(pdf) — Establishes minimum standards of care, as well as best and unacceptable practices. The CSC was created in 2013 by a group which included Canadian animal welfare experts representing municipal shelters, private shelters and other animal welfare organizations when they got together and adopted the 2010 Association of Shelter Veterinarians Guidelines for Standards of Care in Animal Shelters for use in Canada.
     

  • Animal Sheltering – Rescue Groups

    “Help your rescue group make the greatest impact for pets and people. Discover advice and guidance on every aspect of rescue work, from incorporating your organization to setting the highest standards of care for every animal you help.” – Although this is a U.S. focused website, it is also a great resource for Canadian Rescue Organizations.
     


Canadian Animal Assistance Team (CAAT)
Veterinary Professionals Dedicated
to the Care of Animals Worldwide

The Canadian Animal Assistance Team is a group of Veterinarians and Veterinary Technicians whose mission is to impact on the safety, health and population control of domestic animals worldwide.

CLICK HERE to learn more about CAAT.


Books:

 

Miracle Dogs: Rescue Stories

Miracle Dogs: Rescue Stories

78 million dogs live as pets in the USA. These are the lucky ones. Five to seven million companion animals enter shelters every year, and more than half are euthanized due to the lack of space. Miracle Dogs celebrates and honors the rescuers and the dogs whose lives they’ve saved. It features wonderful stories and photographs of dog rescuers, dog trainers, and rescue organizations such as The Gentle Barn and Tamar Geller’s Operation Heroes and Hounds, along with celebrity pet owners such as Chevy Chase, Hoda Kotb, Bob Einstein, Amanda Hearst, Jamie Lynn Siegler, and Lance Bass.





 

Rescue Dog

Rescue Dog

Many people believe that rescue dogs are troubled, traumatised, strays with long-lasting problems. While this view may be true in some instances, the majority of dogs in rescue centres are there because their previous owners have simply abandoned them. Every year new homes are found for thousands of these ‘rescue’ dogs by dedicated charities but in order to make this re-homing a success, the new owners need considerable knowledge, patience and understanding. The Rescue Dog takes the reader through each stage of the re-homing process, from choosing a dog, to preparing the home and garden and settling the dog into its new life. With chapters which examine the elderly dog, puppies, avoiding misunderstandings, training and common concerns, the authors have produced a fully informative and practical guide. Topics covered include: Where to go to find a rescue dog and what to expect; The early days when the dog is settling into its new home; Canine requirements; Common behavioural concerns; Children and dogs. This invaluable book offers new owners a practical guide to responsible ownership, and is illustrated throughout with 143 colour photographs and diagrams.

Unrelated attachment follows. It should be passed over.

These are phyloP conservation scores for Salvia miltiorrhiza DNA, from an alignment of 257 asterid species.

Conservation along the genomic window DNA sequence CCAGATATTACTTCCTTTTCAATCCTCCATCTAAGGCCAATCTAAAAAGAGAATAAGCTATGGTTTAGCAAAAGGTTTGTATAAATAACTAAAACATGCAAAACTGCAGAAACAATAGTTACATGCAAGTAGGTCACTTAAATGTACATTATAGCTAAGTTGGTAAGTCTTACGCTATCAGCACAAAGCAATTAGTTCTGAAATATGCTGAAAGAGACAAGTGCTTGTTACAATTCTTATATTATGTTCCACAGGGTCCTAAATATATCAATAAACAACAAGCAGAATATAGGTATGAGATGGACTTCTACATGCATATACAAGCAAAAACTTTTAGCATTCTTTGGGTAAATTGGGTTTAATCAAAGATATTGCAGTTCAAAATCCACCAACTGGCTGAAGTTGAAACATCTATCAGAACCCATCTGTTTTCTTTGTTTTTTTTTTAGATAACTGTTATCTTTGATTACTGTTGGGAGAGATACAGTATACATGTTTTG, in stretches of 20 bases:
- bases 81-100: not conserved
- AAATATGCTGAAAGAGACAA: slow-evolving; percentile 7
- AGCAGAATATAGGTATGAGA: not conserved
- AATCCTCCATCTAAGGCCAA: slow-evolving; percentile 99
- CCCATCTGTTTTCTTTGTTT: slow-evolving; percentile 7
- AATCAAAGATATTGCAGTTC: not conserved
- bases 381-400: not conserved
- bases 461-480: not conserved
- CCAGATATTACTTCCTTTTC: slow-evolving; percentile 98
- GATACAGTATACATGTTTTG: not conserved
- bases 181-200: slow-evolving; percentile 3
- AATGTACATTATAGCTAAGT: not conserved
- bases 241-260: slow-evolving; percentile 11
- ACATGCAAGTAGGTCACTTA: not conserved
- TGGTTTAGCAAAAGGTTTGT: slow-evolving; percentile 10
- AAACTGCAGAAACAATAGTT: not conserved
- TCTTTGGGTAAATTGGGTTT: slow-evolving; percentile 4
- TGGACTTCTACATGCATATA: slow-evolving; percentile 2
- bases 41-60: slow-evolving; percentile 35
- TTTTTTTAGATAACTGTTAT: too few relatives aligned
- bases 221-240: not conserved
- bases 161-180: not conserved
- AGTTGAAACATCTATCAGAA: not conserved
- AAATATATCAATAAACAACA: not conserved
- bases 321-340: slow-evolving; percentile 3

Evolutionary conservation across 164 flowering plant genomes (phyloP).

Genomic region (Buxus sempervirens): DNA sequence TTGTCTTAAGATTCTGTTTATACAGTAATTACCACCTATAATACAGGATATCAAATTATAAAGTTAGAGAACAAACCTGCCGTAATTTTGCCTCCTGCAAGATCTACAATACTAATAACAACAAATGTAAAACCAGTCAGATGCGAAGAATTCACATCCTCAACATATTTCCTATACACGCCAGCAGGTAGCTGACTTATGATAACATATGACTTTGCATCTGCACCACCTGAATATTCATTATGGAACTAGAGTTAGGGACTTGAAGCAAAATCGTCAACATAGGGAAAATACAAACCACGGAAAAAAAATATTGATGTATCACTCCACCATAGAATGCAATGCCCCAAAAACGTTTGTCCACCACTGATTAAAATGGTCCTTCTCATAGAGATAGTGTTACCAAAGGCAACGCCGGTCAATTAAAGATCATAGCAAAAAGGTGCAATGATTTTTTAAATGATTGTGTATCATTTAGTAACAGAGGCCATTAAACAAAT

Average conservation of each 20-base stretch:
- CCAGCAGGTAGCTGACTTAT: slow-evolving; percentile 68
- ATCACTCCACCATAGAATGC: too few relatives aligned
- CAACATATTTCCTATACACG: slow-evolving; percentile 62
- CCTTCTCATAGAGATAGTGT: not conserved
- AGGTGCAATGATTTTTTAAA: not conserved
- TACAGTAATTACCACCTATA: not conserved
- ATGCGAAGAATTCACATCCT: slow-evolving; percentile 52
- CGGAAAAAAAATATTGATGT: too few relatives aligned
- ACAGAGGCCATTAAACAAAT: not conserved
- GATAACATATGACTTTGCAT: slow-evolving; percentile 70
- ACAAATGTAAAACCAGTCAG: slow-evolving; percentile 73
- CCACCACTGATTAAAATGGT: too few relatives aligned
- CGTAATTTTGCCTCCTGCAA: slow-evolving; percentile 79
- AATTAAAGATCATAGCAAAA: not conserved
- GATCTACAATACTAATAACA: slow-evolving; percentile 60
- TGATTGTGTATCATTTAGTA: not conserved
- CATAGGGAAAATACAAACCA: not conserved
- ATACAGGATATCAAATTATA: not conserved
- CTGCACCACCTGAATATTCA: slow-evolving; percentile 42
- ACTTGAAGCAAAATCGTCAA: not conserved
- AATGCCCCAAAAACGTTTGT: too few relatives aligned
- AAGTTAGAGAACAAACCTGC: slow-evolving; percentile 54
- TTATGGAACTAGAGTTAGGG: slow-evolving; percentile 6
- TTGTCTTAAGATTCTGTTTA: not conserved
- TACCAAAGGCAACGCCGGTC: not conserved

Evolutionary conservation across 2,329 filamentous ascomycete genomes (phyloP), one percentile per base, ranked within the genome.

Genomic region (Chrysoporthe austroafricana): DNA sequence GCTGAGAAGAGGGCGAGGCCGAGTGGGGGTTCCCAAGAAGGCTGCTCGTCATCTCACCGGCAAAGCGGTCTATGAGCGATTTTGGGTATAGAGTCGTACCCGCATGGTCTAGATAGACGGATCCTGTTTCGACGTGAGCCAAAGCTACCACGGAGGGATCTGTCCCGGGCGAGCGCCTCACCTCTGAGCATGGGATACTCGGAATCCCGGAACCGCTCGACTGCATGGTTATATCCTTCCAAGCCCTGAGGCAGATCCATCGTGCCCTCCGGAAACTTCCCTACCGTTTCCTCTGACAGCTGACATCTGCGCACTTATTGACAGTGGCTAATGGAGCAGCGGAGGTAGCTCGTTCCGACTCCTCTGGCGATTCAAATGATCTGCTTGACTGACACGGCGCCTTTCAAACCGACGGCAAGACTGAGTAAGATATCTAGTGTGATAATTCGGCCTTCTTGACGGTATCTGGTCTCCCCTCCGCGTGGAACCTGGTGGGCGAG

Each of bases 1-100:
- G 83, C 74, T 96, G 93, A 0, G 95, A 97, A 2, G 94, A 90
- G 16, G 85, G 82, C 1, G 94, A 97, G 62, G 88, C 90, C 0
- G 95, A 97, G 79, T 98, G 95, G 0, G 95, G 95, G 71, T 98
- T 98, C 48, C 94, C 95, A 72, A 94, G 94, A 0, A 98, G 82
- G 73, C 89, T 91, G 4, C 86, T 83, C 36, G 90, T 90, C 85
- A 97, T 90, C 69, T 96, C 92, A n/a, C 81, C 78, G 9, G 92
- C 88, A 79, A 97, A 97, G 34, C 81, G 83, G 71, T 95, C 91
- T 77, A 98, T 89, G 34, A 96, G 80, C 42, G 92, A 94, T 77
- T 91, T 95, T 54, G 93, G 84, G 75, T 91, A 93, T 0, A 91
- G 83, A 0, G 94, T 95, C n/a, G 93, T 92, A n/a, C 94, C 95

Shelter Dogs

Shelter Dogs

When Debbie Zeisler adopted a huge dog named Bear from an animal shelter, she had no idea that one day he would save her life. In 2011, Debbie was leaving her house when Bear suddenly blocked her path. Somehow, the big dog sensed that Debbie, who suffers from seizures, was going to have an attack. Unaware of what was coming, Debbie continued walking. Then the seizure struck, and Debbie fell down and banged her head. Bear, the amazing shelter dog, ran to get help–and, ultimately, helped save his owner’s life. This is just one of many inspiring stories found in Shelter Dogs. After being rescued, many shelter dogs, just like Bear, go on to do extraordinary things. From searching for earthquake survivors to helping people with medical problems, young readers will be amazed at how shelter dogs save lives and help people in need.



Charlie, The Famous Shelter Dog

Charlie, The Famous Shelter Dog

Charlie, The Famous Shelter Dog




Operation Rescue Dog

Operation Rescue Dog

This sweet story about a girl named Alma and a stray dog named Lulu shows how a girl and a dog can rescue each other.Lulu’s ears flap in the wind as the rescue truck rolls into the lot. Lulu’s tail thumps— Everything smells . . . new. Lulu sleeps under the moon, drinking from mud puddles and is covered in ticks until she is rescued. She waits for the Operation Rescue Dog truck, scared and uncertain. Alma misses her Mami, who is far away in Iraq. Alma wears Mami’s scarf around her like a hug. She wonders: Can a dog feel like a hug? In this heartwarming and moving picture book, a lonely child and a lonely dog come together and find warmth, companionship, and love in each other.




Would you like your Rescue/Shelter listed here?

While we would like to be able to offer all not-for-profit, legitimate Rescue Organizations the opportunity to be included in the listings, we are concerned about unintentionally including organizations who are questionable in their rescue practices. Therefore, we request that all Rescue Organizations complete a Rescue Questionnaire in order to be accepted for inclusion on the website.

We do not recommend, endorse or support any one organization over another and we will never knowingly list an organization who runs a puppy mill, backyard style breeding operation, or sells their dogs (or any animal) to brokers, pet stores or retailers of any kind. We reserve the right to refuse any listing/link as well as the right to immediately remove the listing/link of any organization who has already been listed at our sole discretion.